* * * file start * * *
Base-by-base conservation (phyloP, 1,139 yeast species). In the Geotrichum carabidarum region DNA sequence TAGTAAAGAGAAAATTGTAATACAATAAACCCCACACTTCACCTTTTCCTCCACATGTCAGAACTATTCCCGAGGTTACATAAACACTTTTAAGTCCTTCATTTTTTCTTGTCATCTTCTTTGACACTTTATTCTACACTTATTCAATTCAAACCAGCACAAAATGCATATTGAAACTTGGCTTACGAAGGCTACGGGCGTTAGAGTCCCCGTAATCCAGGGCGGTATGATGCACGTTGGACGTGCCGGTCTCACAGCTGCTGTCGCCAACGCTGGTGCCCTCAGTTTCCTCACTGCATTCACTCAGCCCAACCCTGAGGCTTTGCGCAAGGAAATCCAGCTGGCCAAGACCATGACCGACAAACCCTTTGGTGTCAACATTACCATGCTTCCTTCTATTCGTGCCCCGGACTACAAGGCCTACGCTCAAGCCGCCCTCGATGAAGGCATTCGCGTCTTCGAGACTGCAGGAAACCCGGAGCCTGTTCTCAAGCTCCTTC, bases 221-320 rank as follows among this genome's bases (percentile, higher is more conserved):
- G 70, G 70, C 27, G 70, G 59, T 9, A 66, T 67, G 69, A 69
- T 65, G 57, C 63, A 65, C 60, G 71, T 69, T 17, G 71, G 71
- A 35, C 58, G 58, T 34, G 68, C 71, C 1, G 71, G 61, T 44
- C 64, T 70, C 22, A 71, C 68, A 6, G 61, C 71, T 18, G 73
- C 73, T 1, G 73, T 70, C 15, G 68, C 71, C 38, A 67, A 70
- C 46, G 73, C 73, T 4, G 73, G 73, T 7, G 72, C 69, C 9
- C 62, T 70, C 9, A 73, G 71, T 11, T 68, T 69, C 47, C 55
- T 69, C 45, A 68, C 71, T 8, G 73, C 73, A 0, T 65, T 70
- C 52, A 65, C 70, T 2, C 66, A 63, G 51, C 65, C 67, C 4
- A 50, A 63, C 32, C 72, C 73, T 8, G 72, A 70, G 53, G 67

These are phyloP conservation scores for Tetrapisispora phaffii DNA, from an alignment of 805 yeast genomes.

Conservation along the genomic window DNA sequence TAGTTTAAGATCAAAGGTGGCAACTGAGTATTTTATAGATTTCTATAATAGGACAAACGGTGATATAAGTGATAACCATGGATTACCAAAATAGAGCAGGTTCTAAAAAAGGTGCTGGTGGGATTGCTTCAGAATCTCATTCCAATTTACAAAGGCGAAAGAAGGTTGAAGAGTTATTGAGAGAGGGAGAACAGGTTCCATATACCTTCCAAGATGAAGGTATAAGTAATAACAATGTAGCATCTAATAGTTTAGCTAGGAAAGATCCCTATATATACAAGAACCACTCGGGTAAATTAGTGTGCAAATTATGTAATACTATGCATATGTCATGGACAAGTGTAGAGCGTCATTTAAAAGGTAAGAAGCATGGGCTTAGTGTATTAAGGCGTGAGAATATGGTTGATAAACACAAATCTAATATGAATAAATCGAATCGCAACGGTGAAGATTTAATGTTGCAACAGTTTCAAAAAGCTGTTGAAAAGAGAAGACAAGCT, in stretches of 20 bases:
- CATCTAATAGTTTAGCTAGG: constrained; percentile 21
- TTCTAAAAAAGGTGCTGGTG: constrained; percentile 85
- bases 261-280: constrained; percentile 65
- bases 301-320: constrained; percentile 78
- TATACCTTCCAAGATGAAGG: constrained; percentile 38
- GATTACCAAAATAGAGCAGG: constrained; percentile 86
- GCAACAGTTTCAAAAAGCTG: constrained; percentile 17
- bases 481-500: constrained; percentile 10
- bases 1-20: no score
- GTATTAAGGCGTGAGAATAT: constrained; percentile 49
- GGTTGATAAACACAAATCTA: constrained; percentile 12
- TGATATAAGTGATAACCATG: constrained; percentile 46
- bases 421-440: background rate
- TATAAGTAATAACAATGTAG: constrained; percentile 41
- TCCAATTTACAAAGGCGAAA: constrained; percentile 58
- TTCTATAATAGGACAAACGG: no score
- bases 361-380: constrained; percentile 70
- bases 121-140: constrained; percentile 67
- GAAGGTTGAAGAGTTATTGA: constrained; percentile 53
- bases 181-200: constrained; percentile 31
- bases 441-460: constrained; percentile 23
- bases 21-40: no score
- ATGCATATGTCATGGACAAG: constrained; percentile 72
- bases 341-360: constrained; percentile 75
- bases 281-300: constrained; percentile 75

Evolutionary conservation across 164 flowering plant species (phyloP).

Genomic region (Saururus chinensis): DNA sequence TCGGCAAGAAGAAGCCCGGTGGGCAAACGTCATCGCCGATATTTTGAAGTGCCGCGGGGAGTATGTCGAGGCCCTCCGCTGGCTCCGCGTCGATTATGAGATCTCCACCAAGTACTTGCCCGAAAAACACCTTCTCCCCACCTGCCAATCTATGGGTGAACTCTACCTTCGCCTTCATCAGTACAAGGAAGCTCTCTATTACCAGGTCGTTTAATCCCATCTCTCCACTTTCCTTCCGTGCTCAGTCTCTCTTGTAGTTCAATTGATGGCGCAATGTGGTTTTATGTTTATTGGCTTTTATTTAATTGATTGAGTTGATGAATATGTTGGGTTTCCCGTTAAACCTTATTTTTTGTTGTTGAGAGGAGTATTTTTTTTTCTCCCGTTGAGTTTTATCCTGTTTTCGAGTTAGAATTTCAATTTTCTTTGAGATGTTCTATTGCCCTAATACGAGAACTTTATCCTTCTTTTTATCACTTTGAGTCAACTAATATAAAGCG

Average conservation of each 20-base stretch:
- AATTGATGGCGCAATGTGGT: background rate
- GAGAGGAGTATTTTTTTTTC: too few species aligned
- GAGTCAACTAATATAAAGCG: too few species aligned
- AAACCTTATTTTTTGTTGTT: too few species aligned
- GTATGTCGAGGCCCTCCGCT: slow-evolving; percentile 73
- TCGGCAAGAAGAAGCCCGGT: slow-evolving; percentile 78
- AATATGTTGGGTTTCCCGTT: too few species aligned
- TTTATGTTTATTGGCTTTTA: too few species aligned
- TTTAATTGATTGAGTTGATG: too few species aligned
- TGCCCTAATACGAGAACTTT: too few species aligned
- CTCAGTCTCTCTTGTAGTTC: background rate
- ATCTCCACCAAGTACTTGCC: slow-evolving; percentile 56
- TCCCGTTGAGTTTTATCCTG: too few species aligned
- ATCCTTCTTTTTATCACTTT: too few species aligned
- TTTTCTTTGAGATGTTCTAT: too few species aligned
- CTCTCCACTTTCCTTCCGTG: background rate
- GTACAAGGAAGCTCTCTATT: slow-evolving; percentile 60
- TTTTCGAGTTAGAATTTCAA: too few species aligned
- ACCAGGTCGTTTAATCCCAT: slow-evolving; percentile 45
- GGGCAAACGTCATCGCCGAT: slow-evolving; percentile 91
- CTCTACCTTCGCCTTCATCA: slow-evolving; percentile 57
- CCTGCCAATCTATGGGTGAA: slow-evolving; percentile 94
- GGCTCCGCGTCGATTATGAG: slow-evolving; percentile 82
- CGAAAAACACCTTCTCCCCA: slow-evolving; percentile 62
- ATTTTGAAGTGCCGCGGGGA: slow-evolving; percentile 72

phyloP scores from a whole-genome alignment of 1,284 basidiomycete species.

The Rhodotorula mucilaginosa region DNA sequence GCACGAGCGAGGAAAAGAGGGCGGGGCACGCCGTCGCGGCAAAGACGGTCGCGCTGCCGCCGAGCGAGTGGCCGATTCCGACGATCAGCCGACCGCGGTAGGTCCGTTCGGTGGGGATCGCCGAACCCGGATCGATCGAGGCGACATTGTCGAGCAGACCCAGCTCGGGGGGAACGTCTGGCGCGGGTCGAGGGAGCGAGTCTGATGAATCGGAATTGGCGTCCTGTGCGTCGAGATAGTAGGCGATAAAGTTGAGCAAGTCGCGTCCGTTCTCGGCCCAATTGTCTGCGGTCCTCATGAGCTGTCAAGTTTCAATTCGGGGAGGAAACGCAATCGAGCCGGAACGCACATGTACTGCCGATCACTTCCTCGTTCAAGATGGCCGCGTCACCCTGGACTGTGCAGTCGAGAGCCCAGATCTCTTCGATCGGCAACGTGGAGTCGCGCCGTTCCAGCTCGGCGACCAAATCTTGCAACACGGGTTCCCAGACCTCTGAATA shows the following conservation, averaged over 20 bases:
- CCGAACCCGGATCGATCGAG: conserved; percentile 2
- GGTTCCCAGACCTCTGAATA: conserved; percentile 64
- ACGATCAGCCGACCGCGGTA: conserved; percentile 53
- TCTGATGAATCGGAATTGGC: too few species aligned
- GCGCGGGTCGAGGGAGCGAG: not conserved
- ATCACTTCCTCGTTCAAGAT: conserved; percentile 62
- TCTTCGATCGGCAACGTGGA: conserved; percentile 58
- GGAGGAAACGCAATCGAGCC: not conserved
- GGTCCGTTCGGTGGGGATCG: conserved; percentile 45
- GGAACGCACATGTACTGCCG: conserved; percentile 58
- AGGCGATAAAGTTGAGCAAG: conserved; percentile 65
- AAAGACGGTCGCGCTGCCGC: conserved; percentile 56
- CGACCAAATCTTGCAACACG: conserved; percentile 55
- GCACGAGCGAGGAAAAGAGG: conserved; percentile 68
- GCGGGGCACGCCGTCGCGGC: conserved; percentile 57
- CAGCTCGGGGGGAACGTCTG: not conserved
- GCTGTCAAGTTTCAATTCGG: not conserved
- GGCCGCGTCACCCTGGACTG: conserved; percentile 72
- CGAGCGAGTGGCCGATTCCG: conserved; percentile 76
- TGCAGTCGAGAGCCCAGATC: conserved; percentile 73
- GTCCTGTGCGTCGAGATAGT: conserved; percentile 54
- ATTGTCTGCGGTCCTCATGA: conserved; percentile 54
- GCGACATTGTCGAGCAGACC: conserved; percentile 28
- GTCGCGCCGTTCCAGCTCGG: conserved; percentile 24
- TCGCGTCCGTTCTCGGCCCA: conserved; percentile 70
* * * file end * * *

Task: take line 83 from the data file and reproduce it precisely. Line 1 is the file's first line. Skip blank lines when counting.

- GCGGGGCACGCCGTCGCGGC: conserved; percentile 57